• Answer to inquiries (Art. 313)
• Giving information to person interested (Art. 314)
• Publication in good faith for redress of wrong (Art. 315)
• Proving publication by order of legislature (Art. 316)
Criminal Defamation of Public Officials
Criminal Defamation of the Head of State
Seditious libel is an offence of the Criminal Code of Canada. According to Art. 61, any person who speaks seditious words, publishes a seditious libel, or is a party to a seditious conspiracy, is guilty of an indictable offence and liable to imprisonment for a term not exceeding fourteen years.
Criminal Code Art. 59 defines seditious words as “words that express a seditious intention”; seditious libel as “a liable that that expresses a seditious intention”; and seditious conspiracy as “an agreement between two or more parties to carry out a seditious intention”. Under Art. 59(4), “Without limiting the generality of the meaning of the expression ‘seditious intention’, every one shall be presumed to have a seditious intention who teaches or advocates, or publishes or circulates any writing that advocates, the use, without the authority of law, of force as a means of accomplishing a governmental change within Canada.”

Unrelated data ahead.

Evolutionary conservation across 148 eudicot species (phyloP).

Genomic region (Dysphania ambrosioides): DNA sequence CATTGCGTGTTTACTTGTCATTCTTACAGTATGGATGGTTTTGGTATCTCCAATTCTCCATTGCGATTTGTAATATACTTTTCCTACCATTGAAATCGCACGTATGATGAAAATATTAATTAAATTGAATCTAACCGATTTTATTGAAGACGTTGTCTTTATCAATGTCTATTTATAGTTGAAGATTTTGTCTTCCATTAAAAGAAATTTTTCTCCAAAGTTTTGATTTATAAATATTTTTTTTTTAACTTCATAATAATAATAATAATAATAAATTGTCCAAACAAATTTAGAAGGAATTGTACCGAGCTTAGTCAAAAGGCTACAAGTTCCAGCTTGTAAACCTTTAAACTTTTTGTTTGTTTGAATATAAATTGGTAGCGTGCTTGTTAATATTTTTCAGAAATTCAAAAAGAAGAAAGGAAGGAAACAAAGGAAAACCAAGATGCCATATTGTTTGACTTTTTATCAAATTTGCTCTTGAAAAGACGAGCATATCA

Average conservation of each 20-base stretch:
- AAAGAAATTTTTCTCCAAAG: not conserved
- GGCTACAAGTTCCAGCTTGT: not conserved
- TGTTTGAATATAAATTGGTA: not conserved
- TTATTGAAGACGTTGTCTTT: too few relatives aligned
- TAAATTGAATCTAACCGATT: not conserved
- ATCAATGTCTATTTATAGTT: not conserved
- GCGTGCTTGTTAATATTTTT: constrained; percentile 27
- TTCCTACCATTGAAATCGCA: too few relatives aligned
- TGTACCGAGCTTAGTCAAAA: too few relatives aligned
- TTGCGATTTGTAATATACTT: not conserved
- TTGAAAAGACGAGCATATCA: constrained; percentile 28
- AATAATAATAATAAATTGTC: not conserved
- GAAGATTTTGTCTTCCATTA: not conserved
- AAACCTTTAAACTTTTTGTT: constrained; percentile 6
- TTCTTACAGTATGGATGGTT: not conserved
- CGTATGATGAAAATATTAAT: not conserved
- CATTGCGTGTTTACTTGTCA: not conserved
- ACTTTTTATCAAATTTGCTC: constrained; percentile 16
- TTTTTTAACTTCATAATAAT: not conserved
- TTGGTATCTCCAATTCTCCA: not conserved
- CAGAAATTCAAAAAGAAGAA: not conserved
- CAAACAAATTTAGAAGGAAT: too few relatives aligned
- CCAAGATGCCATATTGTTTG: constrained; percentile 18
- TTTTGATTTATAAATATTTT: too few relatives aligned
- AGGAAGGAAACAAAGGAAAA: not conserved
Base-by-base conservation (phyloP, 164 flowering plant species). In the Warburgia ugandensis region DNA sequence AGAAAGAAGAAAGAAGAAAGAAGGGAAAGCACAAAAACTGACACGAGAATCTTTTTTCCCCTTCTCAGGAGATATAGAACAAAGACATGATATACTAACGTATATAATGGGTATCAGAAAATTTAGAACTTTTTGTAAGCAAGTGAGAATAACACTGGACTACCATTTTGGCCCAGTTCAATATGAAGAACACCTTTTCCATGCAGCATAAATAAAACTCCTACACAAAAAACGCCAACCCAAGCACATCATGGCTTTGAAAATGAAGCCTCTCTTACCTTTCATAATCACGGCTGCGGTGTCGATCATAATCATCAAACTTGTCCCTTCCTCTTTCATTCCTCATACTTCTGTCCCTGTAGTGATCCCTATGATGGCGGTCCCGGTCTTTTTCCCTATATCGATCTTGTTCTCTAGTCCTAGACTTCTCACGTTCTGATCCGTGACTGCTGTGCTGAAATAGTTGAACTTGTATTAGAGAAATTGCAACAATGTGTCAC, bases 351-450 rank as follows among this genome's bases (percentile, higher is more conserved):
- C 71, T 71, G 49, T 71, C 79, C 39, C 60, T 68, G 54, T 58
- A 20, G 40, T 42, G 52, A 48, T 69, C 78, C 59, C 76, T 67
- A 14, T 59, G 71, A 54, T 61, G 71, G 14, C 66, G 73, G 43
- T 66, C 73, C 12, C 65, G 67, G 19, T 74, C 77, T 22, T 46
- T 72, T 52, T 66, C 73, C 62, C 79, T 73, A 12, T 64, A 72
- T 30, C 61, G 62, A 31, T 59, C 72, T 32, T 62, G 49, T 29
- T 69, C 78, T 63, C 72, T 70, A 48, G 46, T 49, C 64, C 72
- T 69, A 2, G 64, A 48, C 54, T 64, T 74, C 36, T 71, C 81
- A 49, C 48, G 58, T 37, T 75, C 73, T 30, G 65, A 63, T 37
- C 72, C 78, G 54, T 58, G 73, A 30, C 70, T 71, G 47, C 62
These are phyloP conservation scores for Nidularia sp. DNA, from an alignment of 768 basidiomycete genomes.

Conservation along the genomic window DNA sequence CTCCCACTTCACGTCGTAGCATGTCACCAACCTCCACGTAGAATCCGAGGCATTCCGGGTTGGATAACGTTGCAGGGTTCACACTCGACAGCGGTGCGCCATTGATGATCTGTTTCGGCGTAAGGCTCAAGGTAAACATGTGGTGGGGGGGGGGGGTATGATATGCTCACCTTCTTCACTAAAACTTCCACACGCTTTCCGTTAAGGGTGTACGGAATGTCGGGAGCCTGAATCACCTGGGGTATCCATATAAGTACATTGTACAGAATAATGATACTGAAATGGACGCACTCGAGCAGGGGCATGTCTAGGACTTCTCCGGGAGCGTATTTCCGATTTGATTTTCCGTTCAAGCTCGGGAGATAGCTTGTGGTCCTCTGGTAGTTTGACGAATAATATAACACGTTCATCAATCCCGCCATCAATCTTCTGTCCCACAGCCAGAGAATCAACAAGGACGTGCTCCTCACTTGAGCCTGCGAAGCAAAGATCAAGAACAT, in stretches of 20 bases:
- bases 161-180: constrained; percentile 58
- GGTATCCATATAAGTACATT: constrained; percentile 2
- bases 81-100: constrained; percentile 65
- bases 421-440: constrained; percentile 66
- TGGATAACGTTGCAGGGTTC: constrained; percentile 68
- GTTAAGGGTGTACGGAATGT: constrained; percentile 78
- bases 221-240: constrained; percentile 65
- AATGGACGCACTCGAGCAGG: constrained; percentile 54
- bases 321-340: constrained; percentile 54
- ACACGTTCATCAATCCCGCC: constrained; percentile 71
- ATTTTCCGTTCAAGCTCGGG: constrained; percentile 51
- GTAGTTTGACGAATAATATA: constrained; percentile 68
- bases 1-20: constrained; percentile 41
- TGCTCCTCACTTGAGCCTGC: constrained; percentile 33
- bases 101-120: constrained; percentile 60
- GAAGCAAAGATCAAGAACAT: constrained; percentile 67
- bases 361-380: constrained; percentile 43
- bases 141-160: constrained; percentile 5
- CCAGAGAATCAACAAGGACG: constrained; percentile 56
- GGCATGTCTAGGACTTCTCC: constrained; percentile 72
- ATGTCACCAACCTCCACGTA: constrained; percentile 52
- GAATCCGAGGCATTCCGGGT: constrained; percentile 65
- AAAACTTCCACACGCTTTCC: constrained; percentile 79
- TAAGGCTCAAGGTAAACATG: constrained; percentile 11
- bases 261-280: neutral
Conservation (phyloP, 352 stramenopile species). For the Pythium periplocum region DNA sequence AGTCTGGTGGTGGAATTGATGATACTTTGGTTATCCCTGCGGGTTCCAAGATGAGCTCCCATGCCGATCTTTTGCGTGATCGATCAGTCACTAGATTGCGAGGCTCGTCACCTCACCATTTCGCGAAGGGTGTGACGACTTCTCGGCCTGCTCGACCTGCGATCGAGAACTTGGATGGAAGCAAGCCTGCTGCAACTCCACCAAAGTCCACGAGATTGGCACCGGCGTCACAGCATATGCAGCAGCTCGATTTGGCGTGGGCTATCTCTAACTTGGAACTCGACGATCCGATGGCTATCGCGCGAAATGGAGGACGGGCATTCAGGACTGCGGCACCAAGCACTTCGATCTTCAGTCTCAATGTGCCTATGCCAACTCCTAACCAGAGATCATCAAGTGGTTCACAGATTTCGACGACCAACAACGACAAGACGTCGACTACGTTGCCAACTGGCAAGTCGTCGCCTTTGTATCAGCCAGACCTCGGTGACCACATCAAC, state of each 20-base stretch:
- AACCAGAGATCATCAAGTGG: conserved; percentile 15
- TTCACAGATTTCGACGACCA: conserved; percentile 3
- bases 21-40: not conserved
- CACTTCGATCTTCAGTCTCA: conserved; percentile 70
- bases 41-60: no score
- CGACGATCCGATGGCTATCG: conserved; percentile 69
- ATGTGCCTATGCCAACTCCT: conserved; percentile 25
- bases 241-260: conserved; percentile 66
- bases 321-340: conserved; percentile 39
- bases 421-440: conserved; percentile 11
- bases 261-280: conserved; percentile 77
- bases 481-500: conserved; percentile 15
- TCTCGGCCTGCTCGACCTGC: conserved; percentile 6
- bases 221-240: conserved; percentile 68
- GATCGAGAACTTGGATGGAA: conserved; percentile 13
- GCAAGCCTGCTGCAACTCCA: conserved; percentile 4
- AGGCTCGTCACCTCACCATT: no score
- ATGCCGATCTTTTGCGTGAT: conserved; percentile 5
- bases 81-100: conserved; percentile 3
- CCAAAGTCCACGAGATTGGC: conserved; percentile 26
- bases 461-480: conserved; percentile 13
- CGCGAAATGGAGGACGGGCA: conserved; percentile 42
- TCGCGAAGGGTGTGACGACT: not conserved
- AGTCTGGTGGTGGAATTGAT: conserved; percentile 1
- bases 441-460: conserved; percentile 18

An exception is provided under Art. 60 as follows: “Notwithstanding subsection 59(4), no person shall be deemed to have a seditious intention by reason only that he intends, in good faith, to show that Her Majesty has been misled or mistaken in her measures; to point out errors or defects in the government or constitution of Canada or a province, Parliament or the legislature of a province, or the administration of justice in Canada; to procure, by lawful means, the alteration of any matter of government in Canada; or to point out, for the purpose of removal, matters that produce or tend to produce feelings of hostility and ill-will between different classes of persons in Canada.”
Criminal Defamation of the State and its Symbols
See, however, the offence of seditious libel under “Criminal defamation of the head of state”.
Criminal Defamation of Foreign Heads of State
Criminal Defamation of Foreign States and Symbols
Criminal Defamation of the Deceased
Blasphemous libel (Criminal Code Art. 296): Persons who publish a blasphemous libel are liable to imprisonment for a term not exceeding two years.
The Criminal Code provides that “It is a question of fact whether or not any matter that is published is a blasphemous libel” (Art. 296(2)); and